Respondents petitioned for reconsideration of the order, and the FCC reversed itself and held that § 220 of the Act, which deals expressly with depreciation, does operate automatically to pre-empt inconsistent state action where the Commission has acted to prescribe depreciation rates for a carrier. Amendment of Part 31, 92 F. C. C. 2d 864 (1983). As an alternative ground in support of pre-emption, the FCC asserted that federal displacement of state regulation is justifiable under the Act when necessary "to avoid frustration of validly adopted federal policies." Id., at 875. Applying this standard to the facts before it, the FCC then found pre-emption appropriate. It noted that "adequate capital recovery is important to `make available, so far as possible, to all the people of the United States a rapid, efficient, Nationwide, world-wide wire and radio communication service with
The Fourth Circuit affirmed. Virginia State Corporation Comm'n v. FCC, 737 F.2d 388 (1984).
Both petitioners and respondents characterize this litigation as one in which two different persons seek to drive one car, a condition the parties agree is unsatisfactory.
Depreciation is defined as the loss in service value of a capital asset over time. In the context of public utility accounting and regulation, it is a process of charging the cost of depreciable property, adjusted for net salvage, to operating expense accounts over the useful life of the asset. Thus, accounting practices significantly affect, among other things, the rates that customers pay for service. This is so because a regulated carrier is entitled to recover its reasonable expenses and a fair return on its investment through the rates
The total amount that a carrier is entitled to charge for services, its "revenue requirement," is the sum of its current operating expenses, including taxes and depreciation expenses, and a return on its investment "rate base." The original cost of a given item of equipment enters the rate base when that item enters service. As it depreciates over time — as a function of wear and tear or technological obsolescence — the rate base is reduced according to a depreciation schedule that is based on an estimate of the item's expected useful life. Each year the amount that is removed from the rate base is included as an operating expense. In the telephone industry, which is extremely capital intensive, depreciation charges constitute a significant portion of the annual revenue requirement recovered in rates; the parties agree that depreciation charges amount to somewhere between 10% to 15% of the intrastate revenue requirement.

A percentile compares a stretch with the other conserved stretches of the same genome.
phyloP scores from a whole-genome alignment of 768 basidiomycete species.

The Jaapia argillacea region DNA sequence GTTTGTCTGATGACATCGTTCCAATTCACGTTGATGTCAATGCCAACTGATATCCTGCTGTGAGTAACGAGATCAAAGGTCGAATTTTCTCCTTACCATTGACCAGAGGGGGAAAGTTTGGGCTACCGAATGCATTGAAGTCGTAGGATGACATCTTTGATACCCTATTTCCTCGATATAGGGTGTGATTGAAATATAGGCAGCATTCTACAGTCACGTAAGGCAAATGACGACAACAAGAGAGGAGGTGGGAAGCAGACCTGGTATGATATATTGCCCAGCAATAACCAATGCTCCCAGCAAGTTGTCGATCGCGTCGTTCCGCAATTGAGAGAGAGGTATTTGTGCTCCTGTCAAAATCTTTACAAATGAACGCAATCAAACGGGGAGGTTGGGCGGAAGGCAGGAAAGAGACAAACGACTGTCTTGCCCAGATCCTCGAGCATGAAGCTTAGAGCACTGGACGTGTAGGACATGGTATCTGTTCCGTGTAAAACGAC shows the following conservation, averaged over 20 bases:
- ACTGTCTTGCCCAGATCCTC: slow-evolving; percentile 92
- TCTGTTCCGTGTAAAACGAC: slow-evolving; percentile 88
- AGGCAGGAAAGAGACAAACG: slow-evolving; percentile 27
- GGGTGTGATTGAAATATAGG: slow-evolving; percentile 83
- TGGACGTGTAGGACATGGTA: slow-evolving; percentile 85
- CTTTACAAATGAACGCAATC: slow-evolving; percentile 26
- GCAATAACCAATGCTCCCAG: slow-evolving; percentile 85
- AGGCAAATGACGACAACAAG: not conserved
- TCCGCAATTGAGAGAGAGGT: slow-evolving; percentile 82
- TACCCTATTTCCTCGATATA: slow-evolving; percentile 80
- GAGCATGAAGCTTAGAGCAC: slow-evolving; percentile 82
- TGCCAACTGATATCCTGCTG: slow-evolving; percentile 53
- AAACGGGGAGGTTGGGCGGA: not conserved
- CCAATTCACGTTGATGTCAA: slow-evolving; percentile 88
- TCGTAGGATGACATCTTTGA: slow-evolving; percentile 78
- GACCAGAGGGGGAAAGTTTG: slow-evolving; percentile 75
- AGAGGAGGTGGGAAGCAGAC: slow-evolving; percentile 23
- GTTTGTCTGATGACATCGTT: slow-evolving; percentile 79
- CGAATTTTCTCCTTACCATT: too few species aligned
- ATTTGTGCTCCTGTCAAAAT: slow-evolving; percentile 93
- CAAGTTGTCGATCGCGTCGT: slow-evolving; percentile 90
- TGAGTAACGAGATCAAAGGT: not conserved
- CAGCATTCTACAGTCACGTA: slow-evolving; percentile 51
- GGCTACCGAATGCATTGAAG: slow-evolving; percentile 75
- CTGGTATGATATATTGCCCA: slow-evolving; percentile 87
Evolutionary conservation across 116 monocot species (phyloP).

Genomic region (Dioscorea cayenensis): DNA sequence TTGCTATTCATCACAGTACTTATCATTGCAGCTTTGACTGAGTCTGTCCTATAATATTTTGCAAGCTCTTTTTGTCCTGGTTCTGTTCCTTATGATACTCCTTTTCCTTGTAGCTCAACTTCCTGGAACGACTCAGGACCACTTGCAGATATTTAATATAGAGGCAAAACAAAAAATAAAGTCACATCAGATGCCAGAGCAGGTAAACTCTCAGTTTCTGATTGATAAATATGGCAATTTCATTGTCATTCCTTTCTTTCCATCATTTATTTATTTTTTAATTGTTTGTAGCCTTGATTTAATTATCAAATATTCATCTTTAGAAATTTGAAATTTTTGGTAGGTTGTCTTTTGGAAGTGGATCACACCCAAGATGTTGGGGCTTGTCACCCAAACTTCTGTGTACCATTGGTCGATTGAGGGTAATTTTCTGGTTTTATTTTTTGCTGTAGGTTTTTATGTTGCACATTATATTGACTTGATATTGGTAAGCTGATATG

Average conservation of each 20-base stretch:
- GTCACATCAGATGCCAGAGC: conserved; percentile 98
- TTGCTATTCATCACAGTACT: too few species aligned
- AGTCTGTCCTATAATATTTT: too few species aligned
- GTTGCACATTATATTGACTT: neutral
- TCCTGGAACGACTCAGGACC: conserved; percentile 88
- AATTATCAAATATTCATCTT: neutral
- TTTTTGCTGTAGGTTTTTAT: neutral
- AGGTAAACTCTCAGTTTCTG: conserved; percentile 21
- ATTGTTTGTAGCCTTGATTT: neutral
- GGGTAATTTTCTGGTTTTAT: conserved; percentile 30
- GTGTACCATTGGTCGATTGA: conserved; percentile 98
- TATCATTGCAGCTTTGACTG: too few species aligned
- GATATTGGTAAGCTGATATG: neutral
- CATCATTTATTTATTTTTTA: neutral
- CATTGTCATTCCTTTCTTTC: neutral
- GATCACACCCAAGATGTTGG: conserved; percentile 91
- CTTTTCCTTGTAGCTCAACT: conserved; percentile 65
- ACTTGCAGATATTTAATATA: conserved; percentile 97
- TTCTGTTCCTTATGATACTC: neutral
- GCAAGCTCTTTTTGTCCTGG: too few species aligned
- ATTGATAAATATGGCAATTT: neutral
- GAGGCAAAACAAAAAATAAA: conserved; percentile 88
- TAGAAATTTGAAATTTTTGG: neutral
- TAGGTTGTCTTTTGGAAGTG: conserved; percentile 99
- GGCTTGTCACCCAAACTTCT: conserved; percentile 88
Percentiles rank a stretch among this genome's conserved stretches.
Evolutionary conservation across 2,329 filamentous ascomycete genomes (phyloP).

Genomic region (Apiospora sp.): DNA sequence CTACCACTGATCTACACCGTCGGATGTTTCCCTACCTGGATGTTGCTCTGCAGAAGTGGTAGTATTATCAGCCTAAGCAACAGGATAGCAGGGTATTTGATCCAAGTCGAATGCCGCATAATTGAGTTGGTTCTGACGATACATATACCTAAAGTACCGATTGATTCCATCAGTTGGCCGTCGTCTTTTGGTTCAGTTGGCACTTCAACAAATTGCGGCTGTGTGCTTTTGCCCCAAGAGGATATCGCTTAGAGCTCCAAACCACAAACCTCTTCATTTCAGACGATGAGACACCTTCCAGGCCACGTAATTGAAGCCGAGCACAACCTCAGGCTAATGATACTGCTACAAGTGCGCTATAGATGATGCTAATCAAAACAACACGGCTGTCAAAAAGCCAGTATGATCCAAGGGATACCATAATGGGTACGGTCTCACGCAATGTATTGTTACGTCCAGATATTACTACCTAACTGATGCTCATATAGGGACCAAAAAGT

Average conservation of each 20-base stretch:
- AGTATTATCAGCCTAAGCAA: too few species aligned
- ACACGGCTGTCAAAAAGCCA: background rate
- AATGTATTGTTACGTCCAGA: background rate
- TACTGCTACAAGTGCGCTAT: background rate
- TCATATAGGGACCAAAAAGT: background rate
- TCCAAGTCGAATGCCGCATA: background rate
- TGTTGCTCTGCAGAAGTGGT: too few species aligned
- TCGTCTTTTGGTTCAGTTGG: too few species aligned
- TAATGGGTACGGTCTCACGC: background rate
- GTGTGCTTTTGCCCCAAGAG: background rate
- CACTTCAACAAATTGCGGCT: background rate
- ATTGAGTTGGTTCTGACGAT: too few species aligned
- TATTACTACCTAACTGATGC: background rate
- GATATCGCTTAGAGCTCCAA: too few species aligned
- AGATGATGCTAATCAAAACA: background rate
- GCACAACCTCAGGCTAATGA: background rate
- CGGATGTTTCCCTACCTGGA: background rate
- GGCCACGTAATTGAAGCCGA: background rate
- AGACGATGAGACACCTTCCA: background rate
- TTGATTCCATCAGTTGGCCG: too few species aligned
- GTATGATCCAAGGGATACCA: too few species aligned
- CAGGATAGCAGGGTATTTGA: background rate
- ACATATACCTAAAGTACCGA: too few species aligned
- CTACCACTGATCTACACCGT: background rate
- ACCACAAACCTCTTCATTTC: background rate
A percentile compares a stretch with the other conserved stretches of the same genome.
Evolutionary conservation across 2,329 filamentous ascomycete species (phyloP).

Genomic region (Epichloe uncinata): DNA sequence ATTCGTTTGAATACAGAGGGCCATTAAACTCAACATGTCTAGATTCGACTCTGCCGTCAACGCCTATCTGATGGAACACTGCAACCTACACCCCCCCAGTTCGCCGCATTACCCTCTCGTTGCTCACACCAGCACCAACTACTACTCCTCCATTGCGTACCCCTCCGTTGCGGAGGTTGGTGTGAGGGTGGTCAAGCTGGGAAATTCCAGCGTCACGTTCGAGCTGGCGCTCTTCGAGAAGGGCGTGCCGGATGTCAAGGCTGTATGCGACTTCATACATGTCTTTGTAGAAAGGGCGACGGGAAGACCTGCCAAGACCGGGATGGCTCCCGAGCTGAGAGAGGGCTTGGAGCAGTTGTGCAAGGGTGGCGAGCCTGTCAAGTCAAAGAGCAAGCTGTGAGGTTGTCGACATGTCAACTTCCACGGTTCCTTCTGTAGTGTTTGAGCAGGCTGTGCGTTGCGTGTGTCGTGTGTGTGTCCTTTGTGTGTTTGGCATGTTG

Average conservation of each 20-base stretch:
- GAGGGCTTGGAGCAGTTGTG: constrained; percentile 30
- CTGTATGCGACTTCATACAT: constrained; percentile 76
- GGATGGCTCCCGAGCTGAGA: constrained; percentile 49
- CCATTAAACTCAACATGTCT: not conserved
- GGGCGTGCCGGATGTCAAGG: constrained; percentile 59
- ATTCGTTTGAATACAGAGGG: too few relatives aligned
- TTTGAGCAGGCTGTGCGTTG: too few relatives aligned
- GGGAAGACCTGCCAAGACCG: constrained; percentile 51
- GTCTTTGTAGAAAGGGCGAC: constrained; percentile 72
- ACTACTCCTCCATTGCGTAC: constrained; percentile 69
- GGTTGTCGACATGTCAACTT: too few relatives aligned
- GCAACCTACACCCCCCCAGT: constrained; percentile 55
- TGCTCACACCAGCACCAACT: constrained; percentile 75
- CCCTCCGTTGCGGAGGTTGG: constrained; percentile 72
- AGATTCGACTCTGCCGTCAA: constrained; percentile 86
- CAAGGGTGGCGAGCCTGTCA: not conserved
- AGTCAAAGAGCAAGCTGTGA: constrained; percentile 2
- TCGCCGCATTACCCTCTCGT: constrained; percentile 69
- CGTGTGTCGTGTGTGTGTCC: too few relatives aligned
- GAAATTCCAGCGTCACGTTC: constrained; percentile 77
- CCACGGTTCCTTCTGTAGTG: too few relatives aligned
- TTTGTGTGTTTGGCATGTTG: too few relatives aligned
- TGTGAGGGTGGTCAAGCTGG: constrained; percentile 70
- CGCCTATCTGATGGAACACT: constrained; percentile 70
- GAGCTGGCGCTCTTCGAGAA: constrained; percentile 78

In essence, petitioners' argument is that the plain and unambiguous language of § 152(b) denies the FCC power to compel the States to employ FCC-set depreciation practices and schedules in connection with the setting of intrastate rates. In part, that section provides:
Petitioners maintain that "charges," "classifications," and "practices" are "terms of art" which denote depreciation and accounting, and thus that the question presented by these
Where petitioners focus on § 152(b), respondents' principal argument is that this litigation turns on § 220 of the Act, which they insist constitutes an unambiguous grant of power to the FCC exclusively to regulate depreciation. Their argument is that once the FCC has acted pursuant to that section, States are automatically precluded from prescribing different depreciation practices or rates. Section 220(b) states:
Respondents assert that their understanding of § 220(b) is bolstered by other substantive provisions of § 220. They note, for example, that under § 220(g), once the FCC has prescribed the "forms and manner of keeping accounts," it is "unlawful . . . to keep any other accounts . . . than those so prescribed . . . or to keep the accounts in any other manner than that prescribed or approved by the Commission," and that subsections (d) and (e) of § 220 provide for civil and criminal penalties for failing to keep accounts as determined by the Commission. Moreover, § 220(h) permits the FCC in its discretion, if it finds such action to be "consistent with the public interest," to "except the carriers of any particular class or classes in any State from any of the requirements" under the section "in cases where such carriers are subject to State commission regulation with respect to matters to which this section relates." Respondents argue that this provision strongly suggests that unless the FCC affirmatively acts to waive or delegate its authority, i. e., to "except" carriers from its regulation, then under § 220(h) the States impliedly cannot adopt inconsistent regulations. Respondents also assert that § 220(i) makes clear that the role of the States in depreciation is essentially advisory only. That section provides that the FCC, before exercising its authority, "shall notify" the state commissions and provide an opportunity to the States to "present [their] views" and also instructs the FCC to "consider such views and recommendations." According to respondents, "Congress gave the states an opportunity to present their views because it expected them to be bound by the resulting prescriptions." Joint Brief for Listed Private Respondents 14 (Joint Brief). In sum, the position of respondents is that "Congress clearly intended that there be one regime — rather than multiple regimes — of depreciation